While aging populations of color represent a growing base of patients with serious illness and end-of-life care needs, these groups are among the most underserved and underrepresented in the U. S. health care system. As research reflects a deepened racial divide in access to care and services, much is at stake for hospice care providers as they seek ways to close the gaps. Many have shifted advance care planning models as a strategic avenue to increase hospice utilization and awareness.
The country’s aging population has swelled in the last decade while also growing more racially and ethnically diverse, according to a U.S. Census Bureau report. The number of adults 65 and older had grown nationwide by more than 30% from 2010 to 2019. Despite growth, seniors of color are often less likely to seek out and utilize services such as hospice, palliative care or advance care planning (ACP).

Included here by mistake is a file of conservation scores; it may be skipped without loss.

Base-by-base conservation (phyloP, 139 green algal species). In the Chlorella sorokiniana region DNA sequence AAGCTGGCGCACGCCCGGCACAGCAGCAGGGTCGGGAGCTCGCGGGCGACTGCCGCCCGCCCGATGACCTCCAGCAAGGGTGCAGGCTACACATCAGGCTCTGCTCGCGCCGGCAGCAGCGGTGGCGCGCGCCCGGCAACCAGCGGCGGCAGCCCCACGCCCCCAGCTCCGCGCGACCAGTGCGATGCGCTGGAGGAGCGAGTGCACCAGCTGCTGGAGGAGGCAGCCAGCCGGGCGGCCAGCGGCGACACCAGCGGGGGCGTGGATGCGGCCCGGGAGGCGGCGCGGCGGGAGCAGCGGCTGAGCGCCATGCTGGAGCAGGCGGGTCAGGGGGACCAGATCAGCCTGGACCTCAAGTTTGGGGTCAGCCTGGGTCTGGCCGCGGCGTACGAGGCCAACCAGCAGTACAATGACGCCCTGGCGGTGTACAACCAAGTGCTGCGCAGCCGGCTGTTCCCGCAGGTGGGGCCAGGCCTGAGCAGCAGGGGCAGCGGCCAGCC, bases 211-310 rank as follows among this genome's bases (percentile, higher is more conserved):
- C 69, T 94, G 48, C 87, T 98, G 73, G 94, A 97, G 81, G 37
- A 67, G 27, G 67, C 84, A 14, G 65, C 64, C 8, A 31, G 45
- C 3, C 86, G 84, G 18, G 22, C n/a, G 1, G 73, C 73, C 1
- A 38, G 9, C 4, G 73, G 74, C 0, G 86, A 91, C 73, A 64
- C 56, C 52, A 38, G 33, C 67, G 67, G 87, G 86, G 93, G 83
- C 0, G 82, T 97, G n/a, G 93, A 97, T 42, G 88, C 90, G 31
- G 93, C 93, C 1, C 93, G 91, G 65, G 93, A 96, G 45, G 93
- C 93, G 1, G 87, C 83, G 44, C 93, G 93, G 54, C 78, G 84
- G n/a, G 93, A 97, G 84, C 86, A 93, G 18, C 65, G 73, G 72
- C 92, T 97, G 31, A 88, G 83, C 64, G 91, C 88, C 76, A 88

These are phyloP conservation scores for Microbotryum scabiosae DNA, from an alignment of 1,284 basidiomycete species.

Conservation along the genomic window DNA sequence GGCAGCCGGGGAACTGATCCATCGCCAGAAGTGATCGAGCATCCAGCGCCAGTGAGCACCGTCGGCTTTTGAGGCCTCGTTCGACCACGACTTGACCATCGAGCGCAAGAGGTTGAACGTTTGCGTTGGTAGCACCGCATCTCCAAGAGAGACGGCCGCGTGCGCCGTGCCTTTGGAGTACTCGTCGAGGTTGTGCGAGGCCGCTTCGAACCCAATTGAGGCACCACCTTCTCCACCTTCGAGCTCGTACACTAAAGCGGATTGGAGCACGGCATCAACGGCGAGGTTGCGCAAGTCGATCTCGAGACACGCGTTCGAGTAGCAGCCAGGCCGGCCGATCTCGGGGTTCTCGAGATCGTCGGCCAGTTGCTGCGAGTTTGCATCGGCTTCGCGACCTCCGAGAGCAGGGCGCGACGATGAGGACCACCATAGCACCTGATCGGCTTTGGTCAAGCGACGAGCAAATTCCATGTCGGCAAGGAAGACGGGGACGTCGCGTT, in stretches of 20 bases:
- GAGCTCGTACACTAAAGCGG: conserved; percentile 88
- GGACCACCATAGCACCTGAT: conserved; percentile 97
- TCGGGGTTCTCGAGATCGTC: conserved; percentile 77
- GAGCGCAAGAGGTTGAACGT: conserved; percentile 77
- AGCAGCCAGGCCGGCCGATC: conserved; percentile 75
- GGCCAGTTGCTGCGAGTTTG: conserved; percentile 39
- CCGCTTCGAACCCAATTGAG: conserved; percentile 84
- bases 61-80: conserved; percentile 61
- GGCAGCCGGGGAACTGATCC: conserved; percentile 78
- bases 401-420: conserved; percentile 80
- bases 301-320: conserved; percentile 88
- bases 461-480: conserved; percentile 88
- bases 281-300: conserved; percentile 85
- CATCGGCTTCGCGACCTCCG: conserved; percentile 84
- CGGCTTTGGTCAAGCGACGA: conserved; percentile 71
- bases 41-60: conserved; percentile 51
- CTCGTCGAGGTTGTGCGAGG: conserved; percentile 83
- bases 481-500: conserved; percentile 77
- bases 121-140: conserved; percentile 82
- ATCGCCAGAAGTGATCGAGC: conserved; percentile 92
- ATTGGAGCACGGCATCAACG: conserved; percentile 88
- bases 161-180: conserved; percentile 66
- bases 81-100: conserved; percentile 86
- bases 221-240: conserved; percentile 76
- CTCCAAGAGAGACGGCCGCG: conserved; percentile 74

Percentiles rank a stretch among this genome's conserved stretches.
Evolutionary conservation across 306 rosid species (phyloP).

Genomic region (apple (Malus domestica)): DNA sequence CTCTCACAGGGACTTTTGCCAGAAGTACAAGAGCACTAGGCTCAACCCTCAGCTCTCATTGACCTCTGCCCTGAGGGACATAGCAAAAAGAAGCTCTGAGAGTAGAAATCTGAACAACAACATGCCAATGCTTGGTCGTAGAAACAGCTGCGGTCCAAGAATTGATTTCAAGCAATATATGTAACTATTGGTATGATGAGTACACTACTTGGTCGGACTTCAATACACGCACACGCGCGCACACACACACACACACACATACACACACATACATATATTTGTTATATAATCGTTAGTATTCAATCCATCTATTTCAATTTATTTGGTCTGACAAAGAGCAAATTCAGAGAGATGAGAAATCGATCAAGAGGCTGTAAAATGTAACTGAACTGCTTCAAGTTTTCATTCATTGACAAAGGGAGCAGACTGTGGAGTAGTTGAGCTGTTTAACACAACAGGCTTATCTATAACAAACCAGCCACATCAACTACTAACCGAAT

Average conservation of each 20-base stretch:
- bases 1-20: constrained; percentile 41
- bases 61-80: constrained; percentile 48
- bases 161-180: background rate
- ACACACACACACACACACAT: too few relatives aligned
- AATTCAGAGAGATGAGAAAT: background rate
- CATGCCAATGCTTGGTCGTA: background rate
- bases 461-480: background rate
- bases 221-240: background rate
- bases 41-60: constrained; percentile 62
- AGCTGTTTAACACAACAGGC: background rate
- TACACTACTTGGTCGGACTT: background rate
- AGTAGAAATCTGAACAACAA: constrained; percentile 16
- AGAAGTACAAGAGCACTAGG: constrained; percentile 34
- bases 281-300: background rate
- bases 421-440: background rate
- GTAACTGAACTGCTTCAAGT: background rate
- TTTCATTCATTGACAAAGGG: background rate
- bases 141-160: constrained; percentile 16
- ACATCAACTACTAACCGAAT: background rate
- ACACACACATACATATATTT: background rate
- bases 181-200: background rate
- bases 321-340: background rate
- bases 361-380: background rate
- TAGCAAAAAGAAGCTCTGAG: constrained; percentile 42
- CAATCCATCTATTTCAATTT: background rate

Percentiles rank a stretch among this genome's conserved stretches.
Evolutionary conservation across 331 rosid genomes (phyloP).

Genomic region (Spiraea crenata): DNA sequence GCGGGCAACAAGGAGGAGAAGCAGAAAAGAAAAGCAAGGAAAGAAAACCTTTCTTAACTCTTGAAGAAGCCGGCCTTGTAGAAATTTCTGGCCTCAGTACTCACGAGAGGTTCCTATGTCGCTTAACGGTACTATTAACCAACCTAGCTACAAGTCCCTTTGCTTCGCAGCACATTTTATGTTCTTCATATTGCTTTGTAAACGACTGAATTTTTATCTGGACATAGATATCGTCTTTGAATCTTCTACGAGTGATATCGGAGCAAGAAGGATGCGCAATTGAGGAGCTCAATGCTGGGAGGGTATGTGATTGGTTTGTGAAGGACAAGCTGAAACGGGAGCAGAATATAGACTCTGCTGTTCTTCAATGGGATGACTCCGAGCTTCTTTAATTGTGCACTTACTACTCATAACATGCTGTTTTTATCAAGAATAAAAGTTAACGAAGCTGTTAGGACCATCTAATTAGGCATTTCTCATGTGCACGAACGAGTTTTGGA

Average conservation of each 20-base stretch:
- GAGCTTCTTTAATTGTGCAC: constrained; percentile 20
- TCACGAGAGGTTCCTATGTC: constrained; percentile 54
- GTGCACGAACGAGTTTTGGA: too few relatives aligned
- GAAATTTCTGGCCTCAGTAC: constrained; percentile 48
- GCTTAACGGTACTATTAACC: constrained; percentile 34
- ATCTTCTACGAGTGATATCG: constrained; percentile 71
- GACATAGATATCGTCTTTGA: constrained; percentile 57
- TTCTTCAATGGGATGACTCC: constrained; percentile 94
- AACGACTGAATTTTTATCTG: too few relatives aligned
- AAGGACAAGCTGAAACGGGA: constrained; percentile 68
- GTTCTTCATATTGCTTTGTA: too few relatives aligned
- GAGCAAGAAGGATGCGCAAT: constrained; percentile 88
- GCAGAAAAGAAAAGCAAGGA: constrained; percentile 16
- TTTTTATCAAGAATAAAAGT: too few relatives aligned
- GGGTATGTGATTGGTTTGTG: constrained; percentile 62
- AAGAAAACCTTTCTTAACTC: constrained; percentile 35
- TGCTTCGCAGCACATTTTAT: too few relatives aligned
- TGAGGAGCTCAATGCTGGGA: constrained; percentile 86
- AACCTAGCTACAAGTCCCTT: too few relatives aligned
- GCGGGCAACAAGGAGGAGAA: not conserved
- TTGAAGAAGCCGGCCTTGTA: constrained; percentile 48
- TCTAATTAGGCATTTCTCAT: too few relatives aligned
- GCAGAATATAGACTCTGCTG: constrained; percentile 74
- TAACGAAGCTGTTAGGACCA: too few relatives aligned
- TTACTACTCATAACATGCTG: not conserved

“As part of the whole health care system coming to grips with racial injustice and health care disparities, there is a focus on interventions that are more appropriate for different groups,” said Marian Grant, senior regulatory advisor, Coalition to Transform Advanced Care (C-TAC). “Autonomy may not be always the first choice of some cultures and we need to be more open and humble at assessing the patient and family’s wishes regarding ACP and other health decision-making.”
African American populations saw an 11.6% increase nationwide between 2010 and 2019, with Texas experiencing the largest increase over other states, according to the U.S. Census Bureau. The American Indian or Alaska Native population grew by a bit more than 13%. Native Hawaiian or other Pacific islander populations grew by 21%. Hispanic populations increased by 20%, and Asian populations swelled by nearly 30%.
Barriers to advance care planning affect people of color in higher numbers, including low health literacy, education levels, and socioeconomic factors. The disparities represent people in need as well as an untapped market for hospice and palliative care providers.